Businesses will soon have another online reputation tool in their arsenal. Yelp, a popular web site that not only provides listings of local businesses but allows its users post reviews, will begin to allow business owners to publicly respond to reviews.
This has not been the case in the past. In fact up until now, Yelp has been pretty steadfast in its refusal to give businesses significant access to its pages. Now that is about to change.
“Business owners for years now have been asking for more and more voice on the site,” said Geoff Donaker, Yelp’s chief operating officer. “As long as it’s done in a respectable way, it’s good for the consumer and good for the business owner.”
As Yelp has increased their popularity in the last few years, their relationship with businesses has become increasingly contentious as well. This is mostly due to the fact that business owners have not been able to respond to negative reviews as they can with other review sites such as TripAdvisor.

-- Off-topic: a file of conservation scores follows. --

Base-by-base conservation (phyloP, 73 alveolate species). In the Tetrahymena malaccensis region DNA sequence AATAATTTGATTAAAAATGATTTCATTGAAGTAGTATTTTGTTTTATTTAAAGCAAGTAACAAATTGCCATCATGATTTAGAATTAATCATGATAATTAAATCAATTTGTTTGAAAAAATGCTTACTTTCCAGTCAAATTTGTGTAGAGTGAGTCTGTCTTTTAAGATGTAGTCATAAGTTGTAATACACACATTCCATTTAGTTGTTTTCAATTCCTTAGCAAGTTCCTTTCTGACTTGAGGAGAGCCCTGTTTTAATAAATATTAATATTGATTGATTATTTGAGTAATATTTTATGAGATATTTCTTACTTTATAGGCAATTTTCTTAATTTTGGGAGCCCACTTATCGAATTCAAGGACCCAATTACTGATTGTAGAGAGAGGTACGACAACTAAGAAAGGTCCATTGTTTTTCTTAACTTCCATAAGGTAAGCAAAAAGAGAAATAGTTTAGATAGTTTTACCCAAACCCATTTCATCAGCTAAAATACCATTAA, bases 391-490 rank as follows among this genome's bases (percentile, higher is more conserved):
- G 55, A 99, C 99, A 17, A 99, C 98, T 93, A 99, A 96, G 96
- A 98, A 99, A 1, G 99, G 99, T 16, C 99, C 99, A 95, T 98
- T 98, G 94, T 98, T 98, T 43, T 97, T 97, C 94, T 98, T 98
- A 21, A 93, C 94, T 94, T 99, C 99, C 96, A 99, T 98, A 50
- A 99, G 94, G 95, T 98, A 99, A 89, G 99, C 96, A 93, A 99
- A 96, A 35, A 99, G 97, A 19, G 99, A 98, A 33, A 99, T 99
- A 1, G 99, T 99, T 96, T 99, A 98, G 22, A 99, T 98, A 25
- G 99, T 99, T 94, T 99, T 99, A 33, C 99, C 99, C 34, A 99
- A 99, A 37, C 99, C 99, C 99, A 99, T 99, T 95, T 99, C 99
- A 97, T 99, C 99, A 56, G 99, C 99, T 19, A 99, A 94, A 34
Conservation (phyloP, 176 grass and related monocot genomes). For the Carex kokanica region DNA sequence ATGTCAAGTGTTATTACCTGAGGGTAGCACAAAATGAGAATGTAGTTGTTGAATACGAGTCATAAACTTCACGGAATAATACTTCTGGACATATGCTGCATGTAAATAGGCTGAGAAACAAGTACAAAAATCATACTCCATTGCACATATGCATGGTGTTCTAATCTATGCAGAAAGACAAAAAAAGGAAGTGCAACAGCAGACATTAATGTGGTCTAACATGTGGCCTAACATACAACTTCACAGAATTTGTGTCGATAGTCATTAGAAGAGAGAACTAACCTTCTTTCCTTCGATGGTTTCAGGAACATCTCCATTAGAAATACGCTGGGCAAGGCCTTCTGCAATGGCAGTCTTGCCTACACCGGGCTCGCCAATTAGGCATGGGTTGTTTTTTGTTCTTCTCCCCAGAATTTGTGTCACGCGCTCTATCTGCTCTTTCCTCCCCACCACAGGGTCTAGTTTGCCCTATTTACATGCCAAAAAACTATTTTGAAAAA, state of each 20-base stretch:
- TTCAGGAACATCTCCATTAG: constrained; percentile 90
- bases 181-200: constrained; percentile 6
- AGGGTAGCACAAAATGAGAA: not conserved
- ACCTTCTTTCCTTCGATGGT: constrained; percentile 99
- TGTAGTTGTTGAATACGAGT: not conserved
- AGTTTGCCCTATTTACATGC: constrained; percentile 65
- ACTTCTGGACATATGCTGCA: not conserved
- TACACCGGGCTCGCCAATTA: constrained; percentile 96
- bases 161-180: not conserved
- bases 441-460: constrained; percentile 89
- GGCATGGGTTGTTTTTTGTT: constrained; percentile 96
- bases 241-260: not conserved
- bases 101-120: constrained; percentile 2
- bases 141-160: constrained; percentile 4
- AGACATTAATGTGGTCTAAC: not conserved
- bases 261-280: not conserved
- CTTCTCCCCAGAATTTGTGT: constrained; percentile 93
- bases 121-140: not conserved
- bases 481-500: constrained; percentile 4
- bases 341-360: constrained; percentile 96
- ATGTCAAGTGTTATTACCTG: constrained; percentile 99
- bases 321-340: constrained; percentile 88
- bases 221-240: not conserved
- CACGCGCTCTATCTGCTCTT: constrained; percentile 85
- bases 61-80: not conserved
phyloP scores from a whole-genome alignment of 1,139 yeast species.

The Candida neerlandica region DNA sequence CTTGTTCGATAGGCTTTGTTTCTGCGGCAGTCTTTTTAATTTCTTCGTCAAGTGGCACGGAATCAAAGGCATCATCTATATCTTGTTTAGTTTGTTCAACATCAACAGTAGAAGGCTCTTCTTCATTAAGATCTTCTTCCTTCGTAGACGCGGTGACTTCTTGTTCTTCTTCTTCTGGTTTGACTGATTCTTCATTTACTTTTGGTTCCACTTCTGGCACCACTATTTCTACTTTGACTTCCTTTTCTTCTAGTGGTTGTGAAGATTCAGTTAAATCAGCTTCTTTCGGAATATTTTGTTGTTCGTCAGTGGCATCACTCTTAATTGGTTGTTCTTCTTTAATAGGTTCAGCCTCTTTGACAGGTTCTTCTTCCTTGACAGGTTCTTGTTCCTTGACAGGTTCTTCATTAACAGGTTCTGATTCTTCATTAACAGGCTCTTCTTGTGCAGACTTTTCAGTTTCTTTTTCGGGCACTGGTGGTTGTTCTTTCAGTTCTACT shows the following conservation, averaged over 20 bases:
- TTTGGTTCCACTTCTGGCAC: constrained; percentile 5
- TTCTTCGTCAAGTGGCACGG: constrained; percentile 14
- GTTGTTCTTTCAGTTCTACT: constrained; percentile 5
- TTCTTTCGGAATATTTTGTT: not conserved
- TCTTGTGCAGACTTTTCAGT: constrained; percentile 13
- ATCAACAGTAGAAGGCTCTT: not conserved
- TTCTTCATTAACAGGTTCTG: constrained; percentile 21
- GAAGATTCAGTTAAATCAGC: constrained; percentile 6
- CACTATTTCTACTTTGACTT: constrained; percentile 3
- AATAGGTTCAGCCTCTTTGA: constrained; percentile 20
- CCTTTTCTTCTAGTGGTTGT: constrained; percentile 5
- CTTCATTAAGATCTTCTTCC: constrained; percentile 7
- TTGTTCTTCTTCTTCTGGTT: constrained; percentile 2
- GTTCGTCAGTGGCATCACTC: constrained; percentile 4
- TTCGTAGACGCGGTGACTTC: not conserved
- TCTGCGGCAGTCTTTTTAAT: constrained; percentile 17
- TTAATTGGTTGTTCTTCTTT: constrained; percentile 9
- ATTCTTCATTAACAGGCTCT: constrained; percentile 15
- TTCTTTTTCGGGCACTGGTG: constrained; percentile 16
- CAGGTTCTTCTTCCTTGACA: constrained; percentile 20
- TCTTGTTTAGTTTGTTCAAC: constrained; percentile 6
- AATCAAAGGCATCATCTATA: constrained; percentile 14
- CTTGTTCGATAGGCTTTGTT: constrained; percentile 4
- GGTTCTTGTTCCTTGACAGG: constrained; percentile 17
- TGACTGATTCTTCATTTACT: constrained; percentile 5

Just this year Yvonne Wong, a pediatric dentist in Foster City, California, sued two people over negative comments about her practice that were posted on the review site Yelp, accusing them of libel. Wong said she had no choice but to also sue Yelp because the company refused to take the review down.
This is not the only law suit to come as a result of yelp reviews. Recently Steven Biegel, a San Francisco chiropractor, settled a libel case he had filed against a former patient after they had posted a review complaining about Biegel’s billing practices.
In light of these types of situations as well as yelp simply maturing as a business, they have been taking steps to appease business owners. In fact, a year ago Yelp started allowing business owners to update their businesses’ profile pages and privately contact reviewers.
The latest step of adding public responses shows that the start-up company is maturing, said Greg Sterling, founder of Sterling Market Intelligence, an Internet research firm. “They’ve received a lot of criticism about their perceived bias against businesses,” he said. “This is a concession to the needs and interests of small businesses who sometimes feel powerless.”
I’m not sure when this feature will be rolled out so if you have a listing in Yelp, you may want to keep a watchful eye on it. At any rate, this is good news for business owners and brand managers who want to stay on top of their online reputation.